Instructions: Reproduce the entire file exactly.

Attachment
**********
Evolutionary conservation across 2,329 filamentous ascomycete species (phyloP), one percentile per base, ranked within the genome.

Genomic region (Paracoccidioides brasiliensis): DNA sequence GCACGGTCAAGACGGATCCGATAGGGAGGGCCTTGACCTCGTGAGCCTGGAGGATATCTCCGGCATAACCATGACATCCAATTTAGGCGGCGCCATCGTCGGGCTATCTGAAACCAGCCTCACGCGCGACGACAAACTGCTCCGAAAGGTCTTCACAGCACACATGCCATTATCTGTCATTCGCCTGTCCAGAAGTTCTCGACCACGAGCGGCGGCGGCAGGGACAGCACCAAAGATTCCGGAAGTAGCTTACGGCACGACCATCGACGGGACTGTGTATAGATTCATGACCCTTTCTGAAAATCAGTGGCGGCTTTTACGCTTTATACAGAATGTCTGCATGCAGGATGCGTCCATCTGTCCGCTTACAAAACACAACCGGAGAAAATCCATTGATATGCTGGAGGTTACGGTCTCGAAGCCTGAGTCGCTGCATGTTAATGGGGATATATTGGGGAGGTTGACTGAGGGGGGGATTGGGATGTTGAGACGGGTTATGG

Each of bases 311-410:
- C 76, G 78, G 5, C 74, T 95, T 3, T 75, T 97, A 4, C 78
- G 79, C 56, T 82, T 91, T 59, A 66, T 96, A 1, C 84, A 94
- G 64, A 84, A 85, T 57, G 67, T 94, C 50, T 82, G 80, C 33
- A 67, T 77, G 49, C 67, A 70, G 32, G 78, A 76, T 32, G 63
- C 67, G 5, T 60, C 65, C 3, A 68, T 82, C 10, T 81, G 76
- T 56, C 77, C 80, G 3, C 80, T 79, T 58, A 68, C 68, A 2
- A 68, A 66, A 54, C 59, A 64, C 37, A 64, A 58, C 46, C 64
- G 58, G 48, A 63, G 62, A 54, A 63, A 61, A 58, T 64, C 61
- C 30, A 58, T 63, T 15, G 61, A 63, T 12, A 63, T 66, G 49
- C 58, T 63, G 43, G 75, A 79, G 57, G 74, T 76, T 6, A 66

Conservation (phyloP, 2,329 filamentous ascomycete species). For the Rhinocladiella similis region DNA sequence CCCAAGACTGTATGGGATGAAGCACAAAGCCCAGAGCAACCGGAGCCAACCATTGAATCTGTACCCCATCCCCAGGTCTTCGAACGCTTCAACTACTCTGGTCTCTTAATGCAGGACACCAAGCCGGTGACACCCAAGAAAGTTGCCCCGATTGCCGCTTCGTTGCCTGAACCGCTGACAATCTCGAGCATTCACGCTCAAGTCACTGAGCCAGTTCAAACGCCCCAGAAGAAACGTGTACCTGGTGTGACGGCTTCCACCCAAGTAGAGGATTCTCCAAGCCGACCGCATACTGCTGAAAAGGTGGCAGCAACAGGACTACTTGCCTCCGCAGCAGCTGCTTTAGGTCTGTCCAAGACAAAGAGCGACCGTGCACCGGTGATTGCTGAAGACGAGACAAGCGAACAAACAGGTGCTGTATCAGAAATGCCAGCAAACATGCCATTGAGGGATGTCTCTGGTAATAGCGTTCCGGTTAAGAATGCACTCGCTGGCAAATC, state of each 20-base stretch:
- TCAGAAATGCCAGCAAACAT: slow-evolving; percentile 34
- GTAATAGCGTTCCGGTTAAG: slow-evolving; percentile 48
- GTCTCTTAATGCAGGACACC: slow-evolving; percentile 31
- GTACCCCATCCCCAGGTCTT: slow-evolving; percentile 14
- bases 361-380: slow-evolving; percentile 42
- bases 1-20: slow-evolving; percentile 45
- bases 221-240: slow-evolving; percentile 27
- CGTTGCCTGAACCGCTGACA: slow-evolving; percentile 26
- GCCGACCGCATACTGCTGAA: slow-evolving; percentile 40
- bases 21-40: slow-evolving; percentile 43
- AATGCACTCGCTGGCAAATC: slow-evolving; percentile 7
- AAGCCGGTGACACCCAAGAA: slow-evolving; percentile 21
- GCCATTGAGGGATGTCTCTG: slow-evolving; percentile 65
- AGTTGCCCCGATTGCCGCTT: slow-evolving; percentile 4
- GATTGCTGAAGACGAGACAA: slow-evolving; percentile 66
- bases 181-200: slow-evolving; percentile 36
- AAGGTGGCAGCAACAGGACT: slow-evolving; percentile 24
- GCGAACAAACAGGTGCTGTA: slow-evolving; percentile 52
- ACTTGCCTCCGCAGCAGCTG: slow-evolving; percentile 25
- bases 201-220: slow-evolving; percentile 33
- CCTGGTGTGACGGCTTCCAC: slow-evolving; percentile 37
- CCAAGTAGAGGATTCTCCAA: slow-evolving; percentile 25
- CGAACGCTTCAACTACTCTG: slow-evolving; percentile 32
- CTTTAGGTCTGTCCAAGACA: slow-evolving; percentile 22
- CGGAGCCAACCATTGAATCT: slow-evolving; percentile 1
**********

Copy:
Evolutionary conservation across 2,329 filamentous ascomycete species (phyloP), one percentile per base, ranked within the genome.

Genomic region (Paracoccidioides brasiliensis): DNA sequence GCACGGTCAAGACGGATCCGATAGGGAGGGCCTTGACCTCGTGAGCCTGGAGGATATCTCCGGCATAACCATGACATCCAATTTAGGCGGCGCCATCGTCGGGCTATCTGAAACCAGCCTCACGCGCGACGACAAACTGCTCCGAAAGGTCTTCACAGCACACATGCCATTATCTGTCATTCGCCTGTCCAGAAGTTCTCGACCACGAGCGGCGGCGGCAGGGACAGCACCAAAGATTCCGGAAGTAGCTTACGGCACGACCATCGACGGGACTGTGTATAGATTCATGACCCTTTCTGAAAATCAGTGGCGGCTTTTACGCTTTATACAGAATGTCTGCATGCAGGATGCGTCCATCTGTCCGCTTACAAAACACAACCGGAGAAAATCCATTGATATGCTGGAGGTTACGGTCTCGAAGCCTGAGTCGCTGCATGTTAATGGGGATATATTGGGGAGGTTGACTGAGGGGGGGATTGGGATGTTGAGACGGGTTATGG

Each of bases 311-410:
- C 76, G 78, G 5, C 74, T 95, T 3, T 75, T 97, A 4, C 78
- G 79, C 56, T 82, T 91, T 59, A 66, T 96, A 1, C 84, A 94
- G 64, A 84, A 85, T 57, G 67, T 94, C 50, T 82, G 80, C 33
- A 67, T 77, G 49, C 67, A 70, G 32, G 78, A 76, T 32, G 63
- C 67, G 5, T 60, C 65, C 3, A 68, T 82, C 10, T 81, G 76
- T 56, C 77, C 80, G 3, C 80, T 79, T 58, A 68, C 68, A 2
- A 68, A 66, A 54, C 59, A 64, C 37, A 64, A 58, C 46, C 64
- G 58, G 48, A 63, G 62, A 54, A 63, A 61, A 58, T 64, C 61
- C 30, A 58, T 63, T 15, G 61, A 63, T 12, A 63, T 66, G 49
- C 58, T 63, G 43, G 75, A 79, G 57, G 74, T 76, T 6, A 66

Conservation (phyloP, 2,329 filamentous ascomycete species). For the Rhinocladiella similis region DNA sequence CCCAAGACTGTATGGGATGAAGCACAAAGCCCAGAGCAACCGGAGCCAACCATTGAATCTGTACCCCATCCCCAGGTCTTCGAACGCTTCAACTACTCTGGTCTCTTAATGCAGGACACCAAGCCGGTGACACCCAAGAAAGTTGCCCCGATTGCCGCTTCGTTGCCTGAACCGCTGACAATCTCGAGCATTCACGCTCAAGTCACTGAGCCAGTTCAAACGCCCCAGAAGAAACGTGTACCTGGTGTGACGGCTTCCACCCAAGTAGAGGATTCTCCAAGCCGACCGCATACTGCTGAAAAGGTGGCAGCAACAGGACTACTTGCCTCCGCAGCAGCTGCTTTAGGTCTGTCCAAGACAAAGAGCGACCGTGCACCGGTGATTGCTGAAGACGAGACAAGCGAACAAACAGGTGCTGTATCAGAAATGCCAGCAAACATGCCATTGAGGGATGTCTCTGGTAATAGCGTTCCGGTTAAGAATGCACTCGCTGGCAAATC, state of each 20-base stretch:
- TCAGAAATGCCAGCAAACAT: slow-evolving; percentile 34
- GTAATAGCGTTCCGGTTAAG: slow-evolving; percentile 48
- GTCTCTTAATGCAGGACACC: slow-evolving; percentile 31
- GTACCCCATCCCCAGGTCTT: slow-evolving; percentile 14
- bases 361-380: slow-evolving; percentile 42
- bases 1-20: slow-evolving; percentile 45
- bases 221-240: slow-evolving; percentile 27
- CGTTGCCTGAACCGCTGACA: slow-evolving; percentile 26
- GCCGACCGCATACTGCTGAA: slow-evolving; percentile 40
- bases 21-40: slow-evolving; percentile 43
- AATGCACTCGCTGGCAAATC: slow-evolving; percentile 7
- AAGCCGGTGACACCCAAGAA: slow-evolving; percentile 21
- GCCATTGAGGGATGTCTCTG: slow-evolving; percentile 65
- AGTTGCCCCGATTGCCGCTT: slow-evolving; percentile 4
- GATTGCTGAAGACGAGACAA: slow-evolving; percentile 66
- bases 181-200: slow-evolving; percentile 36
- AAGGTGGCAGCAACAGGACT: slow-evolving; percentile 24
- GCGAACAAACAGGTGCTGTA: slow-evolving; percentile 52
- ACTTGCCTCCGCAGCAGCTG: slow-evolving; percentile 25
- bases 201-220: slow-evolving; percentile 33
- CCTGGTGTGACGGCTTCCAC: slow-evolving; percentile 37
- CCAAGTAGAGGATTCTCCAA: slow-evolving; percentile 25
- CGAACGCTTCAACTACTCTG: slow-evolving; percentile 32
- CTTTAGGTCTGTCCAAGACA: slow-evolving; percentile 22
- CGGAGCCAACCATTGAATCT: slow-evolving; percentile 1